Mon, Mar 24, 2014 - Page 6 News List

Video sheds light on Kabul hotel slayings

AP, KABUL

Security guards searched four attackers twice before allowing them to enter an Afghan hotel where the young men proceeded to the restaurant and killed nine diners, including four foreigners and an Agence France-Presse journalist, his wife and two children, according to chilling closed-circuit video broadcast on Saturday by a local TV station.

The question of how the gunmen penetrated the tight security of Kabul’s Serena Hotel — considered one of the safest spots in the Afghan capital — with pistols and ammunition is one of the biggest mysteries surrounding Thursday’s attack.

Authorities have said the attackers hid the weaponry in the soles of their shoes, wrapped in plastic. Afghan Ministry of the Interior spokesman Seddiq Seddiqi displayed the tiny pistols, which fit in the palm of a hand, ammunition and large shoes at a press conference on Friday.

However, the three-story hotel is surrounded by a fence and visitors must pass through two gates and a metal detector before crossing a courtyard to the lobby entrance. Bombings and shootings are common in Afghanistan, and many establishments search guests.

The Taliban has claimed responsibility for the assault, which it said proves it can strike anywhere.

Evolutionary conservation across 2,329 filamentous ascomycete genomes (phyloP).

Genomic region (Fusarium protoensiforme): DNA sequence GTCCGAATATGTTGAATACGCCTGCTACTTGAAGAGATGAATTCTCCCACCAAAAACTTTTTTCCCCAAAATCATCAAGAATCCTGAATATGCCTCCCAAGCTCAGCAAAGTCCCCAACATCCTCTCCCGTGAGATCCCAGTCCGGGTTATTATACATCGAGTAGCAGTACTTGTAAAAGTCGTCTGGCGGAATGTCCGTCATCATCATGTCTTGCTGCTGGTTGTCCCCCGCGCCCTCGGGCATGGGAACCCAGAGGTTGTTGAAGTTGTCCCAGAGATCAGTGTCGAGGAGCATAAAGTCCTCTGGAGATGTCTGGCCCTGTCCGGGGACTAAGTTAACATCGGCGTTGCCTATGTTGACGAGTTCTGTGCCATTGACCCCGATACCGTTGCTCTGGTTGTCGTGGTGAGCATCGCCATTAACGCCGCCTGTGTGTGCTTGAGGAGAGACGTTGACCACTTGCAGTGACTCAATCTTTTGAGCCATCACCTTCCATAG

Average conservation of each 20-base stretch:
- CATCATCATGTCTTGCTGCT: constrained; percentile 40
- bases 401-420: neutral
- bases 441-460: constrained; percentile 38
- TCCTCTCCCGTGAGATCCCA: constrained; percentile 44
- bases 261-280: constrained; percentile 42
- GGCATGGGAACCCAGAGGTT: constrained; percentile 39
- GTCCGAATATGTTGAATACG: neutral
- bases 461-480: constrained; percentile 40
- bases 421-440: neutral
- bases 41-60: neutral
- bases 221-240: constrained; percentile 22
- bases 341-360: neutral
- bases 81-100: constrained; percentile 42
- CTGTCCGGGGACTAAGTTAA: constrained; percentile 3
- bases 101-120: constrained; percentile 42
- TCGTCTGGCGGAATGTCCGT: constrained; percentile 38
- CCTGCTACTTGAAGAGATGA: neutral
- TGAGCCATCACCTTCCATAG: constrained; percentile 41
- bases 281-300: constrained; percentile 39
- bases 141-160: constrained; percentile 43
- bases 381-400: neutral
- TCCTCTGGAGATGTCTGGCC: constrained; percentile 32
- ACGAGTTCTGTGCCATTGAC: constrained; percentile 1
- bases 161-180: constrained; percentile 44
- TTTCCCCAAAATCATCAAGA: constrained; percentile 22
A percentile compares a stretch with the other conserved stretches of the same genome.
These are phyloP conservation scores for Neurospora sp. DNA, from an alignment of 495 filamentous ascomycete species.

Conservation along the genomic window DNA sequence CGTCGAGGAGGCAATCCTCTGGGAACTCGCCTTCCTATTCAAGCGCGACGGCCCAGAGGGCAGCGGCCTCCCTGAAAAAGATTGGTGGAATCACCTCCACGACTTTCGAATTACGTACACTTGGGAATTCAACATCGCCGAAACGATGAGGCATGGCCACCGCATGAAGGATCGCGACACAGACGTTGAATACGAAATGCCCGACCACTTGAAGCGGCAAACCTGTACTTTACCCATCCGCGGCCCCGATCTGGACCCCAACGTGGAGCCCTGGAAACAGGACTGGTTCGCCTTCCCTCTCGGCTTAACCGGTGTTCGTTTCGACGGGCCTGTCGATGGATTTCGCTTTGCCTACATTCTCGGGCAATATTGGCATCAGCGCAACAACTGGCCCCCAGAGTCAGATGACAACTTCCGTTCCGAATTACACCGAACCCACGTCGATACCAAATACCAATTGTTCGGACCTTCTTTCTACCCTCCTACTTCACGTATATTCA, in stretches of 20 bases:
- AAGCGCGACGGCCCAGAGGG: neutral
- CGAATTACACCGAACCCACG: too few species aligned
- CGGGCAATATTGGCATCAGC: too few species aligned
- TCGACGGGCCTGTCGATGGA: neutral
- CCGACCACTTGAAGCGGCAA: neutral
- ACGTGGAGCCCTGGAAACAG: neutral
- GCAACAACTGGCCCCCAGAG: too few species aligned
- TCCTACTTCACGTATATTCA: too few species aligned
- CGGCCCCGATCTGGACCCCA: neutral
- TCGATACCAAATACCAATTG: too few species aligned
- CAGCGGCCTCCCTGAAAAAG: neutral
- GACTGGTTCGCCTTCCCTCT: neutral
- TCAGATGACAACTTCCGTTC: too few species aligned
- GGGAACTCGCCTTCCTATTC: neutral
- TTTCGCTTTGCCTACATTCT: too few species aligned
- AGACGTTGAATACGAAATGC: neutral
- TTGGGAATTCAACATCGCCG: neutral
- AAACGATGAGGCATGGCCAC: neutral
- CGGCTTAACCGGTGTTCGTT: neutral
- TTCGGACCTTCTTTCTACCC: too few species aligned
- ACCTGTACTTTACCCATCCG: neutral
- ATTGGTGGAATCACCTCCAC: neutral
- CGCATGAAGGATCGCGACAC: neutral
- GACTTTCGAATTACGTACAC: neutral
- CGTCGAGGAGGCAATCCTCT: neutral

The 14 minutes of video, obtained by the private Ariana TV station and shared with foreign media, show four men clad in traditional tunics and loose trousers known as shalwar kameez walking through the perimeter gate. They start toward security before they are apparently called back by the guards to be searched, with the timestamp reading 6:57pm.

The cameras then capture images of the men placing ID cards and other items on a tray by a conveyer belt before passing through the metal detector. A guard then gives each one a more thorough patdown before letting them through.

The Serena has one of the strictest protocols of places frequented by foreigners, but it is rare to be searched at the first gate, suggesting that something about the men raised suspicion.

Authorities said two of the gunmen went to the restaurant and killed seven victims by shooting them in the head, while two other victims were found in the halls. Police killed all four attackers after a three-hour standoff.

The camera seems to follow the men as they walk through the lobby, at one point turning to a man with a telephone before entering the hall leading to the restaurant.

The timestamp on the footage then jumps to 9:17pm. Two of the men are near the end of the hall past the restaurant, hiding behind walls with their pistols hoisted. About an hour later, the burst of a gunshot is seen as security forces apparently fire at one of the attackers and water begins flooding the area. The second man walks toward the women’s bathroom and is not seen again.

No security forces are seen in the hall or entering the restaurant before the final shot on the video at 10:20pm.

Seddiqi and police officials contacted on Saturday said they had no updates about the attack as the investigation is still underway.

Among the dead was Sardar Ahmad, a widely respected 40-year-old Afghan journalist with Agence France-Presse. His wife and two of their children were also killed, and the agency said their one-year-old son was badly wounded and hospitalized. Relatives said the baby was still hospitalized, but his condition was improving.

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